Crater lichen (Diploschistes ocellatus)

Crater lichen
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Crater lichen fact file

Crater lichen description

GenusDiploschistes (1)

Diploschistes ocellatus is a widespread lichen species that grows on calcareous rocks and soils. Its numerous thalli are powdery pale grey to white, with each thick thallus enclosing a black apothecium (a disc-like structure on the surface of the thallus used in sexual reproduction) (2)

There are two different morphs of Diploschistes ocellatus, which differ in the structure of the thallus and apothecia and in the presence or absence of tiny pores on the surface, known as pseudocyphellae (3).

Diploschistes subocellatus, Lagerheimina ocellata, Lichen ocellatus, Parmelia ocellata, Urceolaria ocellata, Urceolaria subocellata.

Crater lichen biology

Lichens are a unique group of organisms that consist of two components, a fungus (called the ‘mycobiont’) and an alga or cyanobacterium (called the ‘photobiont’) that live in a close symbiotic relationship (4) (5) (6). The fungus produces the thallus (the main lichen body) which houses the alga or the cyanobacterium, providing protection and creating optimal conditions for the photobionts to photosynthesise. This process produces sugars and other nutrients which can then be used by the fungus (6).


Crater lichen range

A wide-ranging species, Diploschistes ocellatus occurs from southern Europe and Africa, across Asia to Australia, New Zealand and some islands in the western Pacific Ocean (2).


Crater lichen habitat

Diploschistes ocellatus grows on calcareous rocks and soils (2). One morph of this species grows only on soils in arid areas of southern Spain which contain the very soft mineral gypsum (3).


Crater lichen status

Diploschistes ocellatus has not yet been classified by the IUCN.


Crater lichen threats

Although it is not known if there are any specific threats to Diploschistes ocellatus, lichens are a slow-growing association of fungi and algae or cyanobacterium, and so are extremely sensitive to contamination from air pollution. As such, lichens are often used as indicators of the amount of pollution in an ecosystem (5).


Crater lichen conservation

Diploschistes ocellatus has not been the target of any known conservation measures.

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A simple plant that lacks roots, stems and leaves but contains the green pigment chlorophyll. Most algae occur in marine and freshwater habitats.
Containing free calcium carbonate, chalky.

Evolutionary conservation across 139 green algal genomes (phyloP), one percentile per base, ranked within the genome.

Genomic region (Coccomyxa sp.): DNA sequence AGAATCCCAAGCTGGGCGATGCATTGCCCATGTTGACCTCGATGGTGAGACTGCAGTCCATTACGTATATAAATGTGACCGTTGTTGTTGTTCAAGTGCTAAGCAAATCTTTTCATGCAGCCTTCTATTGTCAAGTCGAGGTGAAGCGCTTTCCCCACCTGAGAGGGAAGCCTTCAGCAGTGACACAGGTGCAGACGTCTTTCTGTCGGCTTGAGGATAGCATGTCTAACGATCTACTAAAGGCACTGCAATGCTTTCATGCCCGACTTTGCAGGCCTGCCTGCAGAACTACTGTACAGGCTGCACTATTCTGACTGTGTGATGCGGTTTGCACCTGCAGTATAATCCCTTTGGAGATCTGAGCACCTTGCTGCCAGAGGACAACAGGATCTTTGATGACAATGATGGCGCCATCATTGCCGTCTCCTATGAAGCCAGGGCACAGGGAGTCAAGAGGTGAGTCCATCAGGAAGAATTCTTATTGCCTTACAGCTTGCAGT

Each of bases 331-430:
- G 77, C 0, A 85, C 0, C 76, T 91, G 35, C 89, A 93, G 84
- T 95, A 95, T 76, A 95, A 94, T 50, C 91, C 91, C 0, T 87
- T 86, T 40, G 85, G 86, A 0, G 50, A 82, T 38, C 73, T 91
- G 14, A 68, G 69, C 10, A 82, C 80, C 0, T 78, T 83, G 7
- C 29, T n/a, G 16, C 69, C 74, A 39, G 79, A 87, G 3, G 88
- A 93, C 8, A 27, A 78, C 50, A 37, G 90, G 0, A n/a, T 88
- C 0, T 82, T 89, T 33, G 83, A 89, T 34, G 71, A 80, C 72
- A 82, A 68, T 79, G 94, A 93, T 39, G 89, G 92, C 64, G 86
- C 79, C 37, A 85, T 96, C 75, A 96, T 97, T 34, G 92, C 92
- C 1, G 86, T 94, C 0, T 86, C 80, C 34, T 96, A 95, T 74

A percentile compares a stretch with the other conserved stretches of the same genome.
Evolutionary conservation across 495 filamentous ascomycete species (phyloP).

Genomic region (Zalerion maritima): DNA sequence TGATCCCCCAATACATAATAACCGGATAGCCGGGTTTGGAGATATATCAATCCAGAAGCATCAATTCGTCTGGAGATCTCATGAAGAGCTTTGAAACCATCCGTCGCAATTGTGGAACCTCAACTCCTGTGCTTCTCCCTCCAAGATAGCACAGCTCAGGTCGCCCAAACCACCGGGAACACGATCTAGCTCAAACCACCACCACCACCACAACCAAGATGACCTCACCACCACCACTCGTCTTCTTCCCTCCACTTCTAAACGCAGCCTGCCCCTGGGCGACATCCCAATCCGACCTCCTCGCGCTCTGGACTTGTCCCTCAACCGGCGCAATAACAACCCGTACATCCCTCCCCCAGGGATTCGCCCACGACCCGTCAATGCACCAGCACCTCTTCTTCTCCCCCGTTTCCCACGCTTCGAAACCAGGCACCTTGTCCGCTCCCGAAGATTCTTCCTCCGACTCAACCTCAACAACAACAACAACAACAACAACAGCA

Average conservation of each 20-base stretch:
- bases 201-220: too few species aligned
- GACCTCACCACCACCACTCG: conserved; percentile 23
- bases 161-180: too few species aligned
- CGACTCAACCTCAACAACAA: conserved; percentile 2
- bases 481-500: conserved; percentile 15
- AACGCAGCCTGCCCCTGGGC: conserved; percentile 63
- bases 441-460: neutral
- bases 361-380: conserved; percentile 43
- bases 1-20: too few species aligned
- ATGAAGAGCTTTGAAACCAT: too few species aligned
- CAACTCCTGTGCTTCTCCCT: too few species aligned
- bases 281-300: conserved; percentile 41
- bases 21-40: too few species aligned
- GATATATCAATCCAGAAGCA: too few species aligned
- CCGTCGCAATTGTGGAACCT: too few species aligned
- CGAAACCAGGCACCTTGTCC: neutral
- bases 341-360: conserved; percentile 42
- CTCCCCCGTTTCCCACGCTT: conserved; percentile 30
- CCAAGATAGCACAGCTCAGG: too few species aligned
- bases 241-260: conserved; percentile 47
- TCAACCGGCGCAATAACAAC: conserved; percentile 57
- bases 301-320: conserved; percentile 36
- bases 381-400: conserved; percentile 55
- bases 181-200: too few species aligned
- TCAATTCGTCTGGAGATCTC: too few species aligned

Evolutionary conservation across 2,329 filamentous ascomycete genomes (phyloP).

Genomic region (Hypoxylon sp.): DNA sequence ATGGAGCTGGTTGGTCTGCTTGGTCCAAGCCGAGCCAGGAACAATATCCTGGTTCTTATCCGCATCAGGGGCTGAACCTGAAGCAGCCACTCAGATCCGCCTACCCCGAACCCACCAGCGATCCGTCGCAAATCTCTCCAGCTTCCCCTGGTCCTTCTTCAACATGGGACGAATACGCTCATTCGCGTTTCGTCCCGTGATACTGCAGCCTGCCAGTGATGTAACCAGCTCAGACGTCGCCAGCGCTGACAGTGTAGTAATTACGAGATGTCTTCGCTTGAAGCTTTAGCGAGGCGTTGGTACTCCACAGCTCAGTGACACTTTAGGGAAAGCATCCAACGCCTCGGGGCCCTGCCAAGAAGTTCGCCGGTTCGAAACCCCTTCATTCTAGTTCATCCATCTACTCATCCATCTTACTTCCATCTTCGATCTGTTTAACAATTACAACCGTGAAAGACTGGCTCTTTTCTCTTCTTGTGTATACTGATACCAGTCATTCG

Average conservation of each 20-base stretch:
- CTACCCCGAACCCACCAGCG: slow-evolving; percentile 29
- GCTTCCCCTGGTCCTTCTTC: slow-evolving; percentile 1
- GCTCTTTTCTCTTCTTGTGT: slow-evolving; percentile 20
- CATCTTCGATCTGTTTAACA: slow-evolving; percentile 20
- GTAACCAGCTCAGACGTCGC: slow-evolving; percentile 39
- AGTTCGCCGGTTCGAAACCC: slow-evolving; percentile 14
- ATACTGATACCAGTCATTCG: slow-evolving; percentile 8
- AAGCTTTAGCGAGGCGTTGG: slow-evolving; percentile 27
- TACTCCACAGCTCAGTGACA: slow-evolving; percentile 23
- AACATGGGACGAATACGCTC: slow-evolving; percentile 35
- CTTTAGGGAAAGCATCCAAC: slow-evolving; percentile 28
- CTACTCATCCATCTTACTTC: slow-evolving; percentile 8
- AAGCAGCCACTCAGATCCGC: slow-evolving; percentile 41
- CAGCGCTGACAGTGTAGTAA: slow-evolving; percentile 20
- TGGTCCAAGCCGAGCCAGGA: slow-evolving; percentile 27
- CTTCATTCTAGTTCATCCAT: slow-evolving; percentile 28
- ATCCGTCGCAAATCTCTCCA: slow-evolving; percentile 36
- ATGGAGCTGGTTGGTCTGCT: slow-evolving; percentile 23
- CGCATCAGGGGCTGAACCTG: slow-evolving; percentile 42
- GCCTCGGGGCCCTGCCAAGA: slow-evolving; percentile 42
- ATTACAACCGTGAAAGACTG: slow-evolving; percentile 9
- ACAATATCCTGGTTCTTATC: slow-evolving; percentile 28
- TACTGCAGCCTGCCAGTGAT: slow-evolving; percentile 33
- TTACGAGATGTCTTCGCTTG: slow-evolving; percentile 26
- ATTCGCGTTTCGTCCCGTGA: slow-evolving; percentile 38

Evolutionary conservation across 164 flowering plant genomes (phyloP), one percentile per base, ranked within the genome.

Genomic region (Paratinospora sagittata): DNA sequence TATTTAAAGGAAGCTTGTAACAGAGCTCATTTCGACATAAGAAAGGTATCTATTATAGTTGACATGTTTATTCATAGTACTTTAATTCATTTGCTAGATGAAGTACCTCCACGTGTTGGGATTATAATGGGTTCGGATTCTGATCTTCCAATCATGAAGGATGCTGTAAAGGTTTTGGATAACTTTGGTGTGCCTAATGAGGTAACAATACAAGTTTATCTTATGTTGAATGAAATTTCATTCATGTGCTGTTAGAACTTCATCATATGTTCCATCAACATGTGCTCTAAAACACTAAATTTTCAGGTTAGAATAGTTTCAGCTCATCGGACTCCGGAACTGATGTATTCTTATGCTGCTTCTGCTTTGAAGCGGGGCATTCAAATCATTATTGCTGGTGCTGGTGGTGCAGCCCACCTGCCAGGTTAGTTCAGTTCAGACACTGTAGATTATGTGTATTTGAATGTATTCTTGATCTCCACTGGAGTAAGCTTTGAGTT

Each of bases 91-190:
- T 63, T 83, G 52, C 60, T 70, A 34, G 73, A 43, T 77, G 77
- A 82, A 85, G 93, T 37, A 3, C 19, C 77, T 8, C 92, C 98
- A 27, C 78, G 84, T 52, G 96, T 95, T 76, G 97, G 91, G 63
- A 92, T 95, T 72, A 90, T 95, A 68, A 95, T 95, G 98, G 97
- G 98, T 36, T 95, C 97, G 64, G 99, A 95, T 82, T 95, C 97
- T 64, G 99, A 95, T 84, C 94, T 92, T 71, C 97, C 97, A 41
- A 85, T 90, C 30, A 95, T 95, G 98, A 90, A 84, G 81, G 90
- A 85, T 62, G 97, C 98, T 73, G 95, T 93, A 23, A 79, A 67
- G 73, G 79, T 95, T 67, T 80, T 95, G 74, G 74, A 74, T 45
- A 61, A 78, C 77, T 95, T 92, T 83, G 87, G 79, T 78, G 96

A group of bacteria that contain the pigment chlorophyll and are able to photosynthesise. Once known as ‘blue-green algae’, cyanobacteria are thought to have been the first organisms to produce oxygen; fossil cyanobacteria have been found in 3000 million year old rocks. As they are responsible for the oxygen in the atmosphere they have played an essential role in influencing the course of evolution on this planet.
Fungi are one of the taxonomic kingdoms, separate from plants and animals. They obtain nutrients by absorbing organic compounds from the surrounding environment.
One of two or more distinct types of a given species, often distinct colour forms, which occur in the same population at the same time (that is, are not geographical or seasonal variations).
Metabolic process characteristic of plants in which carbon dioxide is broken down, using energy from sunlight absorbed by the green pigment chlorophyll. Organic compounds are made and oxygen is given off as a by-product.
Describes a relationship in which two organisms form a close association. The term is now usually used only for associations that benefit both organisms (a mutualism).
Type of simple plant body that does not have stems, leaves and roots.


  1. Species 2000 and ITIS Catalogue of Life (August, 2009)
  2. Vasser, S.P. and Nevo, E. (2005) Lichen-forming, Lichenicolous, and Allied Fungi of Israel. A.R.G. Gantner Verlag K.G., Germany. 
  3. Martín, M.P., Winka, K., Llimona, X. and. Lumbsch H.T. (2000) Evaluation of morphological variation in the lichen Diploschistes ocellatus (Ascomycota, Ostropales): evidence from nuclear rDNA ITS sequence data. Plant Biology, 2: 571-578.
  4. Ghazanfar, S.A. and Fisher, M. (1998) Vegetation of the Arabian Peninsula. Kluwer Academic Publishers, Dordrecht, the Netherlands.
  5. Nash, T.H. (1996) Lichen Biology. Cambridge University Press, Cambridge.
  6. Ahmadjian, V. (1993) The Lichen Symbiosis. John Wiley & Sons, Inc., New York.

Image credit

Crater lichen  
Crater lichen

© Jacinta Lluch

Jacinta Lluch


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